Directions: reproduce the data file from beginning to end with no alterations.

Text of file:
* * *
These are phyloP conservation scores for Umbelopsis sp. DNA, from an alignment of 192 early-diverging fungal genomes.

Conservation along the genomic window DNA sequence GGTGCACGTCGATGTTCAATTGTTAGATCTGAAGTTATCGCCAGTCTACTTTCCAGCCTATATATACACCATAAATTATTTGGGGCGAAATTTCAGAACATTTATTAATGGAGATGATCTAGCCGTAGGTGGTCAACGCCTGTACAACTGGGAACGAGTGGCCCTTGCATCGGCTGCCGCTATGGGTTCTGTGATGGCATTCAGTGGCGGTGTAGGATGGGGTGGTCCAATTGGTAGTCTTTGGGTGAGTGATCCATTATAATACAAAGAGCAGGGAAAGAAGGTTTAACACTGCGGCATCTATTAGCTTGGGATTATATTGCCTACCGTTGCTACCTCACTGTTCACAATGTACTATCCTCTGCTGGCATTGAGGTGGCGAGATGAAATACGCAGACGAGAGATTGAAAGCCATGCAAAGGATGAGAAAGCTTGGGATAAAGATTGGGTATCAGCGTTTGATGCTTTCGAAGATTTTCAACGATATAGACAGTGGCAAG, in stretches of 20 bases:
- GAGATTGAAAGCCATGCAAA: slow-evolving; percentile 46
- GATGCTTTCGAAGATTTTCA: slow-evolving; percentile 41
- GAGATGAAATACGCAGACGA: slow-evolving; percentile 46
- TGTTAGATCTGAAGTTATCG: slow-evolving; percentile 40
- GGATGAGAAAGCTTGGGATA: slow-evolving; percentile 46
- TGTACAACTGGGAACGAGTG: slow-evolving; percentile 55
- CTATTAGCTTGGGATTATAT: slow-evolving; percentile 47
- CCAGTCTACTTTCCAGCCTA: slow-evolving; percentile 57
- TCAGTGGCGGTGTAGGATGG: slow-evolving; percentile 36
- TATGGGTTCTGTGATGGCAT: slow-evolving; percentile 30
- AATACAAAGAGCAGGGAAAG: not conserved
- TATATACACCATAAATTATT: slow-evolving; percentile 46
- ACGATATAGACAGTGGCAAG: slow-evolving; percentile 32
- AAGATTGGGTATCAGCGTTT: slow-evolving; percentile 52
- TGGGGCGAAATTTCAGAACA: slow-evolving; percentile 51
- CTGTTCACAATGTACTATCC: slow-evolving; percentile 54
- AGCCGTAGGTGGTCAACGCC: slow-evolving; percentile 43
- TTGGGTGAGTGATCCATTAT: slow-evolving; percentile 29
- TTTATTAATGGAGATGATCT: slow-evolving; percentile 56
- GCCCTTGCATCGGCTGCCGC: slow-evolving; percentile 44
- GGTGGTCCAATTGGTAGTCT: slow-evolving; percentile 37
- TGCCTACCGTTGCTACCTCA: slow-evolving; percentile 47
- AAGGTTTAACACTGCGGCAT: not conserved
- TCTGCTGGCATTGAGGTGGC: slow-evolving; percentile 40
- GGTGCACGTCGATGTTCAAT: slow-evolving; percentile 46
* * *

These are phyloP conservation scores for Umbelopsis sp. DNA, from an alignment of 192 early-diverging fungal genomes.

Conservation along the genomic window DNA sequence GGTGCACGTCGATGTTCAATTGTTAGATCTGAAGTTATCGCCAGTCTACTTTCCAGCCTATATATACACCATAAATTATTTGGGGCGAAATTTCAGAACATTTATTAATGGAGATGATCTAGCCGTAGGTGGTCAACGCCTGTACAACTGGGAACGAGTGGCCCTTGCATCGGCTGCCGCTATGGGTTCTGTGATGGCATTCAGTGGCGGTGTAGGATGGGGTGGTCCAATTGGTAGTCTTTGGGTGAGTGATCCATTATAATACAAAGAGCAGGGAAAGAAGGTTTAACACTGCGGCATCTATTAGCTTGGGATTATATTGCCTACCGTTGCTACCTCACTGTTCACAATGTACTATCCTCTGCTGGCATTGAGGTGGCGAGATGAAATACGCAGACGAGAGATTGAAAGCCATGCAAAGGATGAGAAAGCTTGGGATAAAGATTGGGTATCAGCGTTTGATGCTTTCGAAGATTTTCAACGATATAGACAGTGGCAAG, in stretches of 20 bases:
- GAGATTGAAAGCCATGCAAA: slow-evolving; percentile 46
- GATGCTTTCGAAGATTTTCA: slow-evolving; percentile 41
- GAGATGAAATACGCAGACGA: slow-evolving; percentile 46
- TGTTAGATCTGAAGTTATCG: slow-evolving; percentile 40
- GGATGAGAAAGCTTGGGATA: slow-evolving; percentile 46
- TGTACAACTGGGAACGAGTG: slow-evolving; percentile 55
- CTATTAGCTTGGGATTATAT: slow-evolving; percentile 47
- CCAGTCTACTTTCCAGCCTA: slow-evolving; percentile 57
- TCAGTGGCGGTGTAGGATGG: slow-evolving; percentile 36
- TATGGGTTCTGTGATGGCAT: slow-evolving; percentile 30
- AATACAAAGAGCAGGGAAAG: not conserved
- TATATACACCATAAATTATT: slow-evolving; percentile 46
- ACGATATAGACAGTGGCAAG: slow-evolving; percentile 32
- AAGATTGGGTATCAGCGTTT: slow-evolving; percentile 52
- TGGGGCGAAATTTCAGAACA: slow-evolving; percentile 51
- CTGTTCACAATGTACTATCC: slow-evolving; percentile 54
- AGCCGTAGGTGGTCAACGCC: slow-evolving; percentile 43
- TTGGGTGAGTGATCCATTAT: slow-evolving; percentile 29
- TTTATTAATGGAGATGATCT: slow-evolving; percentile 56
- GCCCTTGCATCGGCTGCCGC: slow-evolving; percentile 44
- GGTGGTCCAATTGGTAGTCT: slow-evolving; percentile 37
- TGCCTACCGTTGCTACCTCA: slow-evolving; percentile 47
- AAGGTTTAACACTGCGGCAT: not conserved
- TCTGCTGGCATTGAGGTGGC: slow-evolving; percentile 40
- GGTGCACGTCGATGTTCAAT: slow-evolving; percentile 46